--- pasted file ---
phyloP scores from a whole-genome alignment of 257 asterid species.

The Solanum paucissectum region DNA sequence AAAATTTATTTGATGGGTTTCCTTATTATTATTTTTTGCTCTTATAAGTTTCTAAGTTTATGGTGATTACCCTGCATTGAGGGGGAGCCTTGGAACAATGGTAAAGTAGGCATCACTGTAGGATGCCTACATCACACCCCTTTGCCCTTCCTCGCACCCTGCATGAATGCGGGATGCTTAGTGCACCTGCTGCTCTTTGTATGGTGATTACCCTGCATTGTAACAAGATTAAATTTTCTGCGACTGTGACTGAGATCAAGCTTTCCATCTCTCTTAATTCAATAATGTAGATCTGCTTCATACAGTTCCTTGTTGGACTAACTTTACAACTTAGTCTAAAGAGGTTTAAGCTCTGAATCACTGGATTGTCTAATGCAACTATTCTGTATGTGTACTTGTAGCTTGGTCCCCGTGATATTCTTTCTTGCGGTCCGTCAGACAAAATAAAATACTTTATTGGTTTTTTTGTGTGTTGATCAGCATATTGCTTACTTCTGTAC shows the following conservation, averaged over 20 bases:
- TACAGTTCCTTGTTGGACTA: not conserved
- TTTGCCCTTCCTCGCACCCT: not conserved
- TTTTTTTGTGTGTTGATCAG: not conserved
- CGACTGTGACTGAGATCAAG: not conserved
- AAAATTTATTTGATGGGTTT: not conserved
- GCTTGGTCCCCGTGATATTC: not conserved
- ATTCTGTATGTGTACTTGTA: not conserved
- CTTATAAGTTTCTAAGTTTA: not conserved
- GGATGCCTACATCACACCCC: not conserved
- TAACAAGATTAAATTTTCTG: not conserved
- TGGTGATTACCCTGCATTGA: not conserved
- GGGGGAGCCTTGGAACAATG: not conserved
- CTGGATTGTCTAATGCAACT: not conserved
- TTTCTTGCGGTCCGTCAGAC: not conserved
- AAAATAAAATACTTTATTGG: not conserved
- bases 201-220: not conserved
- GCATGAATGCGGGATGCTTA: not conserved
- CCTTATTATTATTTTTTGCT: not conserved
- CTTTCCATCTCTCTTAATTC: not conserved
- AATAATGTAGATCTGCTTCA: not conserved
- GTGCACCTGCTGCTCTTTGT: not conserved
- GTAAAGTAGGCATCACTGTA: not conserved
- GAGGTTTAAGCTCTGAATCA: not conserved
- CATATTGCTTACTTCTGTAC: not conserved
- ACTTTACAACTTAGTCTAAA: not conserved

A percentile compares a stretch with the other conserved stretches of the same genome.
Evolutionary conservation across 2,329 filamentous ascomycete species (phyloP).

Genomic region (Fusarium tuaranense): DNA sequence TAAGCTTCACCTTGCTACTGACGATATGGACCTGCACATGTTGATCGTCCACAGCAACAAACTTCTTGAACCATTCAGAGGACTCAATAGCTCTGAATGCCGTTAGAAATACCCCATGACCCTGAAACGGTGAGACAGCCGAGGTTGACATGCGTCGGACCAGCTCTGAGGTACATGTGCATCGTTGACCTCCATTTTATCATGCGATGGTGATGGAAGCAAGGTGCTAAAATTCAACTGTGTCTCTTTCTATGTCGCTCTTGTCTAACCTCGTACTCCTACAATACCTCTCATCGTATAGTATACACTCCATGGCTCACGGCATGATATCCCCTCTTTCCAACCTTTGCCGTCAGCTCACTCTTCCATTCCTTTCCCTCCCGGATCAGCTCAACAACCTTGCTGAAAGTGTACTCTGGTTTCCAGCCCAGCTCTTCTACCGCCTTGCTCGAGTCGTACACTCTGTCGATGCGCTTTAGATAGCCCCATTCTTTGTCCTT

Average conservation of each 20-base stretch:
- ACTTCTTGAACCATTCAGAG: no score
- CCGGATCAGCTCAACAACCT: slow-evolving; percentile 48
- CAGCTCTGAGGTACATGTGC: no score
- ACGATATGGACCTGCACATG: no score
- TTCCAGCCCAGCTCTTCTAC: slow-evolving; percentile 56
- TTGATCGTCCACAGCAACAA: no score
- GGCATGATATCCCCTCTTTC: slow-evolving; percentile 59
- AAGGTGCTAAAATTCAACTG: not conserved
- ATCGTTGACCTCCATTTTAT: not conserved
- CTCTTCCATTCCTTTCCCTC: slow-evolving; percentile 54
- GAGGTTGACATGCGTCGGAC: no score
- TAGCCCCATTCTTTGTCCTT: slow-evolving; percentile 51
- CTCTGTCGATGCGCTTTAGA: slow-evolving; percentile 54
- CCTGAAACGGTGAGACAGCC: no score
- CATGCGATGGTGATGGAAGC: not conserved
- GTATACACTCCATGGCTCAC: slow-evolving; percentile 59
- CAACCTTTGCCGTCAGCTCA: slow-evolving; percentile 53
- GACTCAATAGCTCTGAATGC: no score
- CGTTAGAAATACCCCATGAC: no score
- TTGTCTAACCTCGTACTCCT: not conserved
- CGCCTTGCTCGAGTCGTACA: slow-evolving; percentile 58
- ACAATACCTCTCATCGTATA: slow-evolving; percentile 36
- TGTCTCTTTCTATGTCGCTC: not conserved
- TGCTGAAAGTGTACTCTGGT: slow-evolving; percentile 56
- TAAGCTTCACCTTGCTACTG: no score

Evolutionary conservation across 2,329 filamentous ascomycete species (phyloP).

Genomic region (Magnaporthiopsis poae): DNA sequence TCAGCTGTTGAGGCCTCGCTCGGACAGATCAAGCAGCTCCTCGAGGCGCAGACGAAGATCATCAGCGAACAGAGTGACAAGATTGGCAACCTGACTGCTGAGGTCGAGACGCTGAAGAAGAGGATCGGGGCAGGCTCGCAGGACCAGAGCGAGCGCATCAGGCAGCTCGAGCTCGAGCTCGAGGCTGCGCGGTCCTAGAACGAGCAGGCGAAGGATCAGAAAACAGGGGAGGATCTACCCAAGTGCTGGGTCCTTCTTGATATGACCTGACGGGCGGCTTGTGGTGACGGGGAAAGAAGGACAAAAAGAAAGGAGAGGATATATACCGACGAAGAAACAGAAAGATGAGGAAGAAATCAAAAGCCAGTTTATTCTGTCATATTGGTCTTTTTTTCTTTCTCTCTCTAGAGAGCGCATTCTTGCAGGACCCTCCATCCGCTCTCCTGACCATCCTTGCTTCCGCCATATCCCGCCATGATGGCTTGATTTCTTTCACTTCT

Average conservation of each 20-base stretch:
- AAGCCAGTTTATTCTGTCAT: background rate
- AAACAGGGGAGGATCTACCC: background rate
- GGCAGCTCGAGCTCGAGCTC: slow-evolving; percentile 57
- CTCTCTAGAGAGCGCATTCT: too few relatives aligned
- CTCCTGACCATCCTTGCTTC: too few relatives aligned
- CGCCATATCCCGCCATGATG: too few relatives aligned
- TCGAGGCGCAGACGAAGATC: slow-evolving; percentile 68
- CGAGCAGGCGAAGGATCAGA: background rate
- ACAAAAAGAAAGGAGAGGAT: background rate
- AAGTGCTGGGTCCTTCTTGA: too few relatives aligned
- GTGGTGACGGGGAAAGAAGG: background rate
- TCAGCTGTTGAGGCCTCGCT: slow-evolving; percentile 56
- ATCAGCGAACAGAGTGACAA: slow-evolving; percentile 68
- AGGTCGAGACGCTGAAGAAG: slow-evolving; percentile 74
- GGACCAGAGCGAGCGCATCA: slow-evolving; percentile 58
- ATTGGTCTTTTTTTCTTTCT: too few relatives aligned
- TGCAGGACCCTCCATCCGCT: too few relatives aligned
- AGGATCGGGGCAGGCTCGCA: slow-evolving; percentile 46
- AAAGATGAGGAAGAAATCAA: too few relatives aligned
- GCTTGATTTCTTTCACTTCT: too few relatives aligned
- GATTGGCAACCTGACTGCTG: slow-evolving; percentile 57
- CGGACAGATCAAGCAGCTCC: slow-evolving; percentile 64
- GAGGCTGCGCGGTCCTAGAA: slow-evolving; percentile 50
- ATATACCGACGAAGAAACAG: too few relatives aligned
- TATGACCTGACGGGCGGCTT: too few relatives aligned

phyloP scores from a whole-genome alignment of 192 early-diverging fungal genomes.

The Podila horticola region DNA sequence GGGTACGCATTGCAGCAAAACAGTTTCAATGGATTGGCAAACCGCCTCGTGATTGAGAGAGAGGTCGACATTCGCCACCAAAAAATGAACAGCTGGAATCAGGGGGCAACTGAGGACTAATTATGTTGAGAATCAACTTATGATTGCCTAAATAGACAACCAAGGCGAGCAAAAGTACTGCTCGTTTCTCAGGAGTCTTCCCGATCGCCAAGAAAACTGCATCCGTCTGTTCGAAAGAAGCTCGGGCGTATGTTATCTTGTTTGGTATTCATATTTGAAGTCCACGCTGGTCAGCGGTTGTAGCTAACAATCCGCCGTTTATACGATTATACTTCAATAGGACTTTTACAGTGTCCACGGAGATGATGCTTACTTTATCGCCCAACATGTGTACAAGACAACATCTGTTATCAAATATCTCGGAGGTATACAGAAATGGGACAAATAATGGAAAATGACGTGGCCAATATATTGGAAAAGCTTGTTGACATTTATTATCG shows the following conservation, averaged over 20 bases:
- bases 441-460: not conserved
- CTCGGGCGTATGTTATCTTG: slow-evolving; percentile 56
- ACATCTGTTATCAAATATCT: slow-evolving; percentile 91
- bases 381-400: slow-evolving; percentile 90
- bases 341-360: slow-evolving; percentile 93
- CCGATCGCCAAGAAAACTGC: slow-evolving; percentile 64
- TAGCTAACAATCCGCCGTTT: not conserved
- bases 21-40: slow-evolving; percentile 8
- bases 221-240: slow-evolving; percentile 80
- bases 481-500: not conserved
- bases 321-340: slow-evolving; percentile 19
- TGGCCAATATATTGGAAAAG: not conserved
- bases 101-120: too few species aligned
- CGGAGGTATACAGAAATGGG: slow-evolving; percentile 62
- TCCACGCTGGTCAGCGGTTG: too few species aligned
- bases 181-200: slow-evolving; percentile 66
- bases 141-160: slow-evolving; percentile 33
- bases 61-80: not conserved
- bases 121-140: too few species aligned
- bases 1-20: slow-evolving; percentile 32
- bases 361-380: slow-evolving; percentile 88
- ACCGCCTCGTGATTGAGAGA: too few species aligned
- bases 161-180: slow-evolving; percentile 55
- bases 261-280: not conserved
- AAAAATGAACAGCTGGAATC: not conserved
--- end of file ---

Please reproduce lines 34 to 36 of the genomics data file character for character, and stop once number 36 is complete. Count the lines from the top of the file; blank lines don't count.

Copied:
- CAGCTCTGAGGTACATGTGC: no score
- ACGATATGGACCTGCACATG: no score
- TTCCAGCCCAGCTCTTCTAC: slow-evolving; percentile 56